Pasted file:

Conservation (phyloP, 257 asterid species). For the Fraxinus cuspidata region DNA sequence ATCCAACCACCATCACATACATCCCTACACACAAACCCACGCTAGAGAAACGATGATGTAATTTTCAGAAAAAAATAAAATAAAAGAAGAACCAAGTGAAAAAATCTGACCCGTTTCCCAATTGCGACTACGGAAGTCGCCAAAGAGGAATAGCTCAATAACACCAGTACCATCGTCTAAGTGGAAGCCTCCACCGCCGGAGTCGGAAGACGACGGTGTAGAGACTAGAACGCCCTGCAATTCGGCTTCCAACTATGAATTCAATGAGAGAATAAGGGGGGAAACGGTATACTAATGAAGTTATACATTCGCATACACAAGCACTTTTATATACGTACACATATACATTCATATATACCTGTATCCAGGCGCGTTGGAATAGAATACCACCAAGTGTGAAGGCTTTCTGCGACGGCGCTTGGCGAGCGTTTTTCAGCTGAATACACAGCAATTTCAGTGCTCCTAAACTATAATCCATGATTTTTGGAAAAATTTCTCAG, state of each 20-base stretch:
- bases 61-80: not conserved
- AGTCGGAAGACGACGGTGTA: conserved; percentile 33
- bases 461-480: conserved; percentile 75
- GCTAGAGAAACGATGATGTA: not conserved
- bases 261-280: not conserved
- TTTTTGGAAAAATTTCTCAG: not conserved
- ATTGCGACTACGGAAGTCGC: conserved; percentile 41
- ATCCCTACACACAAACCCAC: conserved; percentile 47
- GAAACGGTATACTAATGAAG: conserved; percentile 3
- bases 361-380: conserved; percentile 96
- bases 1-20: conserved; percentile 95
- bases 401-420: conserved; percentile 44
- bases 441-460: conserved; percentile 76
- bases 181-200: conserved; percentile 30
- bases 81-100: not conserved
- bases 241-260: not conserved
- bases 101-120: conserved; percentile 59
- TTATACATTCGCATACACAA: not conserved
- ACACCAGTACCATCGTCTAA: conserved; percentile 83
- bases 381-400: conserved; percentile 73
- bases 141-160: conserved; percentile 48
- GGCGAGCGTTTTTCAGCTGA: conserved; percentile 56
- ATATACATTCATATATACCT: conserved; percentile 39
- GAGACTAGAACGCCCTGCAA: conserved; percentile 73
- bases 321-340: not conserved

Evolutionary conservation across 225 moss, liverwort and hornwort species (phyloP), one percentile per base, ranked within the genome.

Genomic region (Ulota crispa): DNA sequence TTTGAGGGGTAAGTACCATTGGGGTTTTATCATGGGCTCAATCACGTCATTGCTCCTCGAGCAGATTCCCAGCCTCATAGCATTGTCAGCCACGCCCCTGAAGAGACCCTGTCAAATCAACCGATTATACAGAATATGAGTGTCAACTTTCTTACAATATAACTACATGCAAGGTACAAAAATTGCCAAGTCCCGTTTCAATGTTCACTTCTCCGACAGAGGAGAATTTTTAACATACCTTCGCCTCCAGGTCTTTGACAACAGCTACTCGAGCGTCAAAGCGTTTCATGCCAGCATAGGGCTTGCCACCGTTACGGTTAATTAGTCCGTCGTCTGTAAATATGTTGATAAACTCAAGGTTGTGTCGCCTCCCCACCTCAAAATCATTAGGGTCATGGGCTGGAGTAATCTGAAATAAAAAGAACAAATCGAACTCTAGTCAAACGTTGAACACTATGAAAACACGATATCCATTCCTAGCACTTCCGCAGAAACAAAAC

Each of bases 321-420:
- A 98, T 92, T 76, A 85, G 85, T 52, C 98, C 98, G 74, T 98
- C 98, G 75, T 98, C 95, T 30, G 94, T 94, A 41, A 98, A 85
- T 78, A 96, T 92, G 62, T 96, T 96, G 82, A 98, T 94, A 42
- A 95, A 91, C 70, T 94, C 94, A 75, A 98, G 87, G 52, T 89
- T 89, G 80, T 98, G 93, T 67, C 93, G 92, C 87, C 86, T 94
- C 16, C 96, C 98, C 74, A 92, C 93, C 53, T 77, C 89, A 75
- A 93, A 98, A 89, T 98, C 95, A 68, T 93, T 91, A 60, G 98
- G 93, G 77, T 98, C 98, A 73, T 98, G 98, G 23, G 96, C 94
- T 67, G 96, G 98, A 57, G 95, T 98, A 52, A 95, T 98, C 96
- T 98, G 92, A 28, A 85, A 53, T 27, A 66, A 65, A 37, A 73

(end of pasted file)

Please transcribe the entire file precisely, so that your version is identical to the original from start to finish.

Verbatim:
Conservation (phyloP, 257 asterid species). For the Fraxinus cuspidata region DNA sequence ATCCAACCACCATCACATACATCCCTACACACAAACCCACGCTAGAGAAACGATGATGTAATTTTCAGAAAAAAATAAAATAAAAGAAGAACCAAGTGAAAAAATCTGACCCGTTTCCCAATTGCGACTACGGAAGTCGCCAAAGAGGAATAGCTCAATAACACCAGTACCATCGTCTAAGTGGAAGCCTCCACCGCCGGAGTCGGAAGACGACGGTGTAGAGACTAGAACGCCCTGCAATTCGGCTTCCAACTATGAATTCAATGAGAGAATAAGGGGGGAAACGGTATACTAATGAAGTTATACATTCGCATACACAAGCACTTTTATATACGTACACATATACATTCATATATACCTGTATCCAGGCGCGTTGGAATAGAATACCACCAAGTGTGAAGGCTTTCTGCGACGGCGCTTGGCGAGCGTTTTTCAGCTGAATACACAGCAATTTCAGTGCTCCTAAACTATAATCCATGATTTTTGGAAAAATTTCTCAG, state of each 20-base stretch:
- bases 61-80: not conserved
- AGTCGGAAGACGACGGTGTA: conserved; percentile 33
- bases 461-480: conserved; percentile 75
- GCTAGAGAAACGATGATGTA: not conserved
- bases 261-280: not conserved
- TTTTTGGAAAAATTTCTCAG: not conserved
- ATTGCGACTACGGAAGTCGC: conserved; percentile 41
- ATCCCTACACACAAACCCAC: conserved; percentile 47
- GAAACGGTATACTAATGAAG: conserved; percentile 3
- bases 361-380: conserved; percentile 96
- bases 1-20: conserved; percentile 95
- bases 401-420: conserved; percentile 44
- bases 441-460: conserved; percentile 76
- bases 181-200: conserved; percentile 30
- bases 81-100: not conserved
- bases 241-260: not conserved
- bases 101-120: conserved; percentile 59
- TTATACATTCGCATACACAA: not conserved
- ACACCAGTACCATCGTCTAA: conserved; percentile 83
- bases 381-400: conserved; percentile 73
- bases 141-160: conserved; percentile 48
- GGCGAGCGTTTTTCAGCTGA: conserved; percentile 56
- ATATACATTCATATATACCT: conserved; percentile 39
- GAGACTAGAACGCCCTGCAA: conserved; percentile 73
- bases 321-340: not conserved

Evolutionary conservation across 225 moss, liverwort and hornwort species (phyloP), one percentile per base, ranked within the genome.

Genomic region (Ulota crispa): DNA sequence TTTGAGGGGTAAGTACCATTGGGGTTTTATCATGGGCTCAATCACGTCATTGCTCCTCGAGCAGATTCCCAGCCTCATAGCATTGTCAGCCACGCCCCTGAAGAGACCCTGTCAAATCAACCGATTATACAGAATATGAGTGTCAACTTTCTTACAATATAACTACATGCAAGGTACAAAAATTGCCAAGTCCCGTTTCAATGTTCACTTCTCCGACAGAGGAGAATTTTTAACATACCTTCGCCTCCAGGTCTTTGACAACAGCTACTCGAGCGTCAAAGCGTTTCATGCCAGCATAGGGCTTGCCACCGTTACGGTTAATTAGTCCGTCGTCTGTAAATATGTTGATAAACTCAAGGTTGTGTCGCCTCCCCACCTCAAAATCATTAGGGTCATGGGCTGGAGTAATCTGAAATAAAAAGAACAAATCGAACTCTAGTCAAACGTTGAACACTATGAAAACACGATATCCATTCCTAGCACTTCCGCAGAAACAAAAC

Each of bases 321-420:
- A 98, T 92, T 76, A 85, G 85, T 52, C 98, C 98, G 74, T 98
- C 98, G 75, T 98, C 95, T 30, G 94, T 94, A 41, A 98, A 85
- T 78, A 96, T 92, G 62, T 96, T 96, G 82, A 98, T 94, A 42
- A 95, A 91, C 70, T 94, C 94, A 75, A 98, G 87, G 52, T 89
- T 89, G 80, T 98, G 93, T 67, C 93, G 92, C 87, C 86, T 94
- C 16, C 96, C 98, C 74, A 92, C 93, C 53, T 77, C 89, A 75
- A 93, A 98, A 89, T 98, C 95, A 68, T 93, T 91, A 60, G 98
- G 93, G 77, T 98, C 98, A 73, T 98, G 98, G 23, G 96, C 94
- T 67, G 96, G 98, A 57, G 95, T 98, A 52, A 95, T 98, C 96
- T 98, G 92, A 28, A 85, A 53, T 27, A 66, A 65, A 37, A 73